A Theoretical and Practical Grammar of the French Tongue: In which the Present Usage is Displayed Agreeably to the Decisions of the French Academy

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Page 422 - I was desirous to add my name to this illustrious fraternity. I read all the poets of Persia and Arabia, and was able to repeat by memory the volumes that are suspended in the mosque of Mecca.
Page ii - IDE, of the said District, hath deposited in this office, the title of a book, the right whereof he claims as proprietor, in the words following, to wit : " Inductive Grammar, designed for beginners. By an Instructer." In conformity to the act of the Congress of the United States...
Page 424 - He must write as the interpreter of nature, and the legislator of mankind, and consider himself as presiding over the thoughts and manners of future generations ; as a being superior to time and place.
Page 424 - Want as much more, to turn it to its use; For wit and judgment often are at strife, Tho' meant each other's aid, like man and wife. 'Tis more to guide, than spur the Muse's steed; Restrain his fury, than provoke his speed; The winged courser, like a gen'rous horse, Shows most true mettle when you check his course.
Page 423 - ... or decoration of moral or religious truth ; and he, who knows most, will have most power of diversifying his scenes, and of gratifying his reader with remote allusions and unexpected instruction.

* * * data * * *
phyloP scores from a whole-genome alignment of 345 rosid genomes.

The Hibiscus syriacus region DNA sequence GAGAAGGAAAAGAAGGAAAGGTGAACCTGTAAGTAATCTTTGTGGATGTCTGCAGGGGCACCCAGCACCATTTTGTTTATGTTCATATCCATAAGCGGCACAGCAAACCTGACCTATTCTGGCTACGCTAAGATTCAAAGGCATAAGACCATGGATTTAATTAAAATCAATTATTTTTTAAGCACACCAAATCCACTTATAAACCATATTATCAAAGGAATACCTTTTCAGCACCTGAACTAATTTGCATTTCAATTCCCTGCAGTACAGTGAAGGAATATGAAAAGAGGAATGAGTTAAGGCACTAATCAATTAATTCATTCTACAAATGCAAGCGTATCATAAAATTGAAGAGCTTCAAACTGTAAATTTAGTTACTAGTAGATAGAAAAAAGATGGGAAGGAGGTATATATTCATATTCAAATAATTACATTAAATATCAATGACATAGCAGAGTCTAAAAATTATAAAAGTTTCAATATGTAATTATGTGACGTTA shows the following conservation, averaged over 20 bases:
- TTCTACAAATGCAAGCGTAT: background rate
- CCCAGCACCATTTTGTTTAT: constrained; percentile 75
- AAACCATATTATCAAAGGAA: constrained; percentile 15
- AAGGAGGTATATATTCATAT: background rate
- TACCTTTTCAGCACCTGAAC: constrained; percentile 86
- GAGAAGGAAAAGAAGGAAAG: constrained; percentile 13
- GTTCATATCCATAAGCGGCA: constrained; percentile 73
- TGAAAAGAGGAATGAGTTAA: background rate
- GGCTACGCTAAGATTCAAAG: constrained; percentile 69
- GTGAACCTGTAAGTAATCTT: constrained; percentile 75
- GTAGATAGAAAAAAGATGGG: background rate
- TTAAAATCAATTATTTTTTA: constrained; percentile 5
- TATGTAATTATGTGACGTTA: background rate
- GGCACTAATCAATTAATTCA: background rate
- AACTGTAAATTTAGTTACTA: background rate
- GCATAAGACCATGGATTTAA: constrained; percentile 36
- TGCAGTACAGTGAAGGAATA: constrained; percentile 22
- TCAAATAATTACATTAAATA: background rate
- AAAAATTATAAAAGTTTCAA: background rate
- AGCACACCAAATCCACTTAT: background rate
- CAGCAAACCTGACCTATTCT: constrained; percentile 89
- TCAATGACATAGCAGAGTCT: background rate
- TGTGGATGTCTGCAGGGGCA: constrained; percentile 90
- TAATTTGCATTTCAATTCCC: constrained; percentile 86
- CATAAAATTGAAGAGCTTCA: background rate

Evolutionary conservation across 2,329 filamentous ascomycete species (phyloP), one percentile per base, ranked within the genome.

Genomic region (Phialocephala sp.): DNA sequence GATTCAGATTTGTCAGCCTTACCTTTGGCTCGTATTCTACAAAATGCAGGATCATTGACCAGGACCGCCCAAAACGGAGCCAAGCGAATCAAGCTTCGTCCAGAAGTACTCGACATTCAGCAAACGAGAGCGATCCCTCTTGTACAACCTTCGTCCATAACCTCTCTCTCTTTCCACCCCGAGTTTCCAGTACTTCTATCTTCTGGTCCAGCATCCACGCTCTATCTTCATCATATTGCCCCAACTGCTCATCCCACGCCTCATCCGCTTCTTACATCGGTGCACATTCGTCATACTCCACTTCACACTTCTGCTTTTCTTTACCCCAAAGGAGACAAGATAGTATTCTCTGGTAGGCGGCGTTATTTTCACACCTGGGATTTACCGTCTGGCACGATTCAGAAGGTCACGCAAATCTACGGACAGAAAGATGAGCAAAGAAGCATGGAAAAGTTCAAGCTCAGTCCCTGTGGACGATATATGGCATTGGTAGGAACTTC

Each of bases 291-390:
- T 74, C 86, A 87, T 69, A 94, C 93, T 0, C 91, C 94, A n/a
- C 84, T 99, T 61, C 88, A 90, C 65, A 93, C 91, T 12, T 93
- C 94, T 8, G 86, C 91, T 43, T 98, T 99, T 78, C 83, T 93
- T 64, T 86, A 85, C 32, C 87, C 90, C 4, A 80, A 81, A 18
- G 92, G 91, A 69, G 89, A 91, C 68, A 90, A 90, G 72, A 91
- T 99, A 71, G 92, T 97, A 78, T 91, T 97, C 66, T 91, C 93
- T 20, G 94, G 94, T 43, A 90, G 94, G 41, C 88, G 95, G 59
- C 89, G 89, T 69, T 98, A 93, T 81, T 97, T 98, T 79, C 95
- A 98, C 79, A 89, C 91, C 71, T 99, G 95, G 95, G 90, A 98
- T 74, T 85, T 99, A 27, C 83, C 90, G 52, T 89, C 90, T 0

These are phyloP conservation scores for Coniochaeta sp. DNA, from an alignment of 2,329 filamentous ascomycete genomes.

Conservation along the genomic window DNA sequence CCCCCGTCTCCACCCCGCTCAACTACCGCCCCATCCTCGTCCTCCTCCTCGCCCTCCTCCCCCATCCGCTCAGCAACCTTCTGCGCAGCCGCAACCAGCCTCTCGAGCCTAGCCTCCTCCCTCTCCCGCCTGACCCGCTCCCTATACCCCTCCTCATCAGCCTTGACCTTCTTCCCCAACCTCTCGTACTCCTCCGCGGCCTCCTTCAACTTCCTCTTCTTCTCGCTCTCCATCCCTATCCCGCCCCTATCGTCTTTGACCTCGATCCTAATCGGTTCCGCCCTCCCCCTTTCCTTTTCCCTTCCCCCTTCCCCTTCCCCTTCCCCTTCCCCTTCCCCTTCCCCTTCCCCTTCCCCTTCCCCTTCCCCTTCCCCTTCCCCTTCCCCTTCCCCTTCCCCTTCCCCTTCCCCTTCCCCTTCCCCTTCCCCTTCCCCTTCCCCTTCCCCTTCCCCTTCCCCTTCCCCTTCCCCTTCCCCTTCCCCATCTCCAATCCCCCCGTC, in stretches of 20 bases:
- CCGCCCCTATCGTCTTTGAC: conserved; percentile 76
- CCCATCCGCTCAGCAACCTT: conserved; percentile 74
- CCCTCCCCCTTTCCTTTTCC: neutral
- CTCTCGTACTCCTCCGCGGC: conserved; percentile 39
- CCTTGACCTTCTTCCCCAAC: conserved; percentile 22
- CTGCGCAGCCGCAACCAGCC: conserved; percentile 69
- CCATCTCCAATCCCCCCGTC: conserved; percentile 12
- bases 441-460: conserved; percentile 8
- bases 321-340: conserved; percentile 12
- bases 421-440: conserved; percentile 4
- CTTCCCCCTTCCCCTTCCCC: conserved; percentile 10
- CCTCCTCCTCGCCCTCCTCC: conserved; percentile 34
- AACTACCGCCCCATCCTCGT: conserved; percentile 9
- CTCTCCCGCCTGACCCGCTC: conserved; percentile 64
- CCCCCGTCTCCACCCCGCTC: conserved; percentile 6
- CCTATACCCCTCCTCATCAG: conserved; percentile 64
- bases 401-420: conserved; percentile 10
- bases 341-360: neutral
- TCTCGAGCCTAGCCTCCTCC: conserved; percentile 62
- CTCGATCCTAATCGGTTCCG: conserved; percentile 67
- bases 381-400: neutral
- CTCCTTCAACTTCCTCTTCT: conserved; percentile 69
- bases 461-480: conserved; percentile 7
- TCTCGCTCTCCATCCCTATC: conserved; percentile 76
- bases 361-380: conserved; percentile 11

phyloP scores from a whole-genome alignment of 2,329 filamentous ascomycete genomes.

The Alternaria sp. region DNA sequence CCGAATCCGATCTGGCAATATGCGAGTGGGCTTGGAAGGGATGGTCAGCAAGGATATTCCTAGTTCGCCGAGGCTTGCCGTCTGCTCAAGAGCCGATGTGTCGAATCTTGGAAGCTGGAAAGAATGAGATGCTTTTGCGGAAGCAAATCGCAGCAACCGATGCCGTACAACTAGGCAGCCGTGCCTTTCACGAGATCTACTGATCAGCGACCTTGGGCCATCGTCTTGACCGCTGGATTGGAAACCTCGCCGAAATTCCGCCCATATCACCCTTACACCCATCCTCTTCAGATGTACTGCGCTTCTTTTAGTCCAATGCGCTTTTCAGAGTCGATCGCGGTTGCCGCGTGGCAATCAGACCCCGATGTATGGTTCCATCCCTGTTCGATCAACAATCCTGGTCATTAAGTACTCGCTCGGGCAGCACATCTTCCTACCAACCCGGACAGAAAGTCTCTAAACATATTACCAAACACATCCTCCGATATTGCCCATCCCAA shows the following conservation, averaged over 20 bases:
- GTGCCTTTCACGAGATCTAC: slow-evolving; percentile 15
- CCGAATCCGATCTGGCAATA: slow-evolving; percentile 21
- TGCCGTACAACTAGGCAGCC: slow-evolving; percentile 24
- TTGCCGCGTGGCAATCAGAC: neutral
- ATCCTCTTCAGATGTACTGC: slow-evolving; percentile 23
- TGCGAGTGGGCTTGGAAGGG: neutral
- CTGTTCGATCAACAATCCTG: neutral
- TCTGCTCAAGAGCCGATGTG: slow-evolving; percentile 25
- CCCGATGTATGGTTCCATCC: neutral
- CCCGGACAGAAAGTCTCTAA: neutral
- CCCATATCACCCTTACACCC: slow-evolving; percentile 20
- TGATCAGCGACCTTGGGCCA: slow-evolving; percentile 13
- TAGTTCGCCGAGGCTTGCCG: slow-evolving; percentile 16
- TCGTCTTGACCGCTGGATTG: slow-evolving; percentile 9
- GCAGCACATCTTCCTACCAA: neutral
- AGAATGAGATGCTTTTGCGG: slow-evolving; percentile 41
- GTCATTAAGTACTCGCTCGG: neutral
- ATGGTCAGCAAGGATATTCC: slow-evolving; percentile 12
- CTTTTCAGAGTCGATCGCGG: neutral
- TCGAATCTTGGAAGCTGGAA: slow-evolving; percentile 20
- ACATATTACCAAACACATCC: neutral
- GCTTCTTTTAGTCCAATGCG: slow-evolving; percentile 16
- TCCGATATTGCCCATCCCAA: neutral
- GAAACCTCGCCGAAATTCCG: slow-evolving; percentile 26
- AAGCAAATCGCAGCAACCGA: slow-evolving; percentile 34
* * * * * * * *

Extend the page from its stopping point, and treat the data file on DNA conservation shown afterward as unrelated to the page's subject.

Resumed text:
Page 422 - Whatever be the reason, it is commonly observed that the early writers are in possession of nature and their followers of art; that the first excel in strength and invention and the latter in elegance and refinement.
Page 354 - Human life is everywhere a state in which much is to be endured, and little to be enjoyed.
Page 423 - To a poet nothing can be useless. Whatever is beautiful, and whatever is dreadful, must be familiar to his imagination : he must be conversant with all that is awfully vast or elegantly little.
Page 423 - He must divest himself of the prejudices of his age or country ; he must consider right and wrong in their abstracted and invariable state ; he must disregard present laws and opinions, and rise to general and transcendental truths, which will always be the same...
Page 423 - ... scenes, and of gratifying his reader with remote allusions and unexpected instruction. All the appearances of nature I was therefore careful to study, and every country which I have surveyed has contributed something to my poetical powers. In so wide a survey, said the prince, you must surely have left much unobserved.

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